5. Free, publicly-accessible full text available June 1, 2024
  6. Free, publicly-accessible full text available April 1, 2024
  7. Abstract

    The ubiquitous cellular heterogeneity underlying many organism-level phenotypes raises questions about what factors drive this heterogeneity and how these complex heterogeneous systems evolve. Here, we use single-cell expression data from a Prairie rattlesnake (Crotalus viridis) venom gland to evaluate hypotheses for signaling networks underlying snake venom regulation and the degree to which different venom gene families have evolutionarily recruited distinct regulatory architectures. Our findings suggest that snake venom regulatory systems have evolutionarily co-opted trans-regulatory factors from extracellular signal-regulated kinase and unfolded protein response pathways that specifically coordinate expression of distinct venom toxins in a phased sequence across a single population of secretory cells. This pattern of co-option results in extensive cell-to-cell variation in venom gene expression, even between tandemly duplicated paralogs, suggesting this regulatory architecture has evolved to circumvent cellular constraints. While the exact nature of such constraints remains an open question, we propose that such regulatory heterogeneity may circumvent steric constraints on chromatin, cellular physiological constraints (e.g., endoplasmic reticulum stress or negative protein–protein interactions), or a combination of these. Regardless of the precise nature of these constraints, this example suggests that, in some cases, dynamic cellular constraints may impose previously unappreciated secondary constraints on the evolution of genemore »regulatory networks that favors heterogeneous expression.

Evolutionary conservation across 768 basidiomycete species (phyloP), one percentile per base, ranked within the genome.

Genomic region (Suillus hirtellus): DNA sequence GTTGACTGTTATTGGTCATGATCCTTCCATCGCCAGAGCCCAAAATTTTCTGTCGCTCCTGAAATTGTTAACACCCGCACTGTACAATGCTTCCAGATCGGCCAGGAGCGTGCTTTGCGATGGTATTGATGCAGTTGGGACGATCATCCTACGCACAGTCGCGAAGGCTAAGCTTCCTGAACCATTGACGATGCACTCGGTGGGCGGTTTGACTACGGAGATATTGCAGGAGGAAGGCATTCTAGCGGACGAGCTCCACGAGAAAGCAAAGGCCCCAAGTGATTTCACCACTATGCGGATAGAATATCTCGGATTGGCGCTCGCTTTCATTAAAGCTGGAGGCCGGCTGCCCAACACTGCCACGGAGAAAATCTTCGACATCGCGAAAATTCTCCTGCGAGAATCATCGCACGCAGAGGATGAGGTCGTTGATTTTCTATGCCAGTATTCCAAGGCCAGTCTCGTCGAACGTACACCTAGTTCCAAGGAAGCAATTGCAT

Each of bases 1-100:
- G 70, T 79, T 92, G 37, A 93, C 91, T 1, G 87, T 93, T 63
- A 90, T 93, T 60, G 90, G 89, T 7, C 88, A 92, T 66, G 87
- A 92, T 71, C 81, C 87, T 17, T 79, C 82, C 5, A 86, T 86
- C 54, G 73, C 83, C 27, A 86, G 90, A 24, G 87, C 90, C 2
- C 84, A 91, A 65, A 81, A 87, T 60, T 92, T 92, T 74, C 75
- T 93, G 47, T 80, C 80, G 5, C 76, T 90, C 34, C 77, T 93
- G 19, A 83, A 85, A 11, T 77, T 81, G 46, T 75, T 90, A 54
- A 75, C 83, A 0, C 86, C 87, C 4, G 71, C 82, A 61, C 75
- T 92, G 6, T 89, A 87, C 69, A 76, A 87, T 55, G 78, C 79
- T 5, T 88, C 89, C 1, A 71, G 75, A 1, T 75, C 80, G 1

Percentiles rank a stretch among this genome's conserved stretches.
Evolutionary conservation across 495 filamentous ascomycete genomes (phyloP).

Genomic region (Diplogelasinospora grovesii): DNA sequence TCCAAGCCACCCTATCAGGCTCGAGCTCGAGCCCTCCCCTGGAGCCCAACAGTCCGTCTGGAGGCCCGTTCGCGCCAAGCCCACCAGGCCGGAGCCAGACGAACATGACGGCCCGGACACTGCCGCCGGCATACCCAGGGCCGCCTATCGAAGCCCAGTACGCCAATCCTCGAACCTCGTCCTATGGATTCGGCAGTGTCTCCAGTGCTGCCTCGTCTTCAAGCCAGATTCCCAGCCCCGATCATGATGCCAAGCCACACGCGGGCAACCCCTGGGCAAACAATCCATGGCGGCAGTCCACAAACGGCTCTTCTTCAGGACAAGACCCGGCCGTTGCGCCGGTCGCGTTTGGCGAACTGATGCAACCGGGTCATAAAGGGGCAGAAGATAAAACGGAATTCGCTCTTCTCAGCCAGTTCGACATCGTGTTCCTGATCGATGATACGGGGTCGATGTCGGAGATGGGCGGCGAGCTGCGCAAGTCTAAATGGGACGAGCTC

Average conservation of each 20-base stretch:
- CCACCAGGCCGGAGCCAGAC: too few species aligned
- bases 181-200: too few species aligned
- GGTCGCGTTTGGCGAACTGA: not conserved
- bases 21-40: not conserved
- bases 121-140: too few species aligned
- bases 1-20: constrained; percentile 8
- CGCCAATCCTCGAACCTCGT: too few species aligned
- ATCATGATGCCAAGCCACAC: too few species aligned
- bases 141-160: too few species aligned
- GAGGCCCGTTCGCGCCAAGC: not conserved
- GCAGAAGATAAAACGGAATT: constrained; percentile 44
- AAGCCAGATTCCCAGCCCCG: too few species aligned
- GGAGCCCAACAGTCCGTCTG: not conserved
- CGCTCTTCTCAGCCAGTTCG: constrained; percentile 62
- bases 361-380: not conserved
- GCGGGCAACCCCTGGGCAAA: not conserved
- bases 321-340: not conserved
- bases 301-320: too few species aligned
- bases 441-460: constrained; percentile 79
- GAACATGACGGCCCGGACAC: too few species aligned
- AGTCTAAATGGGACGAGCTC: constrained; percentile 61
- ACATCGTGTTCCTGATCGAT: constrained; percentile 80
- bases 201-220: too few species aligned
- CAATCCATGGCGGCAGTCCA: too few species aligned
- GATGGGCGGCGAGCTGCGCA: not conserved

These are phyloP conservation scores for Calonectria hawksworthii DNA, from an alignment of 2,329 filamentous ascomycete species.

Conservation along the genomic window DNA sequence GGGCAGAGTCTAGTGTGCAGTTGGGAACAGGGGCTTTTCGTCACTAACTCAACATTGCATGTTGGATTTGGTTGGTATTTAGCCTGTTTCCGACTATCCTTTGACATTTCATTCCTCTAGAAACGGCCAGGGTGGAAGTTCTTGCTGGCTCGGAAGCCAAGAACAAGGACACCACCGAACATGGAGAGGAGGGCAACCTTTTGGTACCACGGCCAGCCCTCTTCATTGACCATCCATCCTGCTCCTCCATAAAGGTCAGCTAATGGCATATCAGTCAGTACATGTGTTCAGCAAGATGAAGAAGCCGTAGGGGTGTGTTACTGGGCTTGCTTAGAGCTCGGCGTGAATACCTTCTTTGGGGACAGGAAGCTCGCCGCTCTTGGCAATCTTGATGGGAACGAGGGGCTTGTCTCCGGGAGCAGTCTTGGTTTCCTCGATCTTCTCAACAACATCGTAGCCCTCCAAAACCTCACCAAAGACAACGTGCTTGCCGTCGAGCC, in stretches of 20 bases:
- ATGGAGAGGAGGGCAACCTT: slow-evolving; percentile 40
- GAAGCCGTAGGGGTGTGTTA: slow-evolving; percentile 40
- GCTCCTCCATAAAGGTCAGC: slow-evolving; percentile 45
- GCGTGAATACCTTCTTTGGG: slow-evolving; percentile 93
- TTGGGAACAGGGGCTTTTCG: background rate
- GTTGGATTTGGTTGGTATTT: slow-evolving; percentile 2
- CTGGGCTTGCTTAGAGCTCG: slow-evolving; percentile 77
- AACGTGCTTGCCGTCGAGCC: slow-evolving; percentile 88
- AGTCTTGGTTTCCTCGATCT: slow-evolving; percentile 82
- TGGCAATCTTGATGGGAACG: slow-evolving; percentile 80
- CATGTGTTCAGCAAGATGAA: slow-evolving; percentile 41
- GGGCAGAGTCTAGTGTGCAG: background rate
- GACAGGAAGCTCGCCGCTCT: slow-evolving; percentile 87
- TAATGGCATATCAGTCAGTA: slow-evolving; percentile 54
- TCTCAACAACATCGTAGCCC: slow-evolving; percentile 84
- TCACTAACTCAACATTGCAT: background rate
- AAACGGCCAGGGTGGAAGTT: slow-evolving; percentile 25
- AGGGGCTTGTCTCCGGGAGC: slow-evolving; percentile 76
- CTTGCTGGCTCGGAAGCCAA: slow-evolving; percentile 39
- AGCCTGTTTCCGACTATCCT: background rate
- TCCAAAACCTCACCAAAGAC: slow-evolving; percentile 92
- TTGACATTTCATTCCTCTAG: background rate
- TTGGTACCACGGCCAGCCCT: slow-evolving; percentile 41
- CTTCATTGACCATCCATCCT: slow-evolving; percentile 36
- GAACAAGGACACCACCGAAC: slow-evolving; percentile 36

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  8. The ability to predict and understand complex molecular motions occurring over diverse timescales ranging from picoseconds to seconds and even hours in biological systems remains one of the largest challenges to chemical theory. Markov state models (MSMs), which provide a memoryless description of the transitions between different states of a biochemical system, have provided numerous important physically transparent insights into biological function. However, constructing these models often necessitates performing extremely long molecular simulations to converge the rates. Here, we show that by incorporating memory via the time-convolutionless generalized master equation (TCL-GME) one can build a theoretically transparent and physically intuitive memory-enriched model of biochemical processes with up to a three order of magnitude reduction in the simulation data required while also providing a higher temporal resolution. We derive the conditions under which the TCL-GME provides a more efficient means to capture slow dynamics than MSMs and rigorously prove when the two provide equally valid and efficient descriptions of the slow configurational dynamics. We further introduce a simple averaging procedure that enables our TCL-GME approach to quickly converge and accurately predict long-time dynamics even when parameterized with noisy reference data arising from short trajectories. We illustrate the advantages of the TCL-GMEmore »using alanine dipeptide, the human argonaute complex, and FiP35 WW domain.« less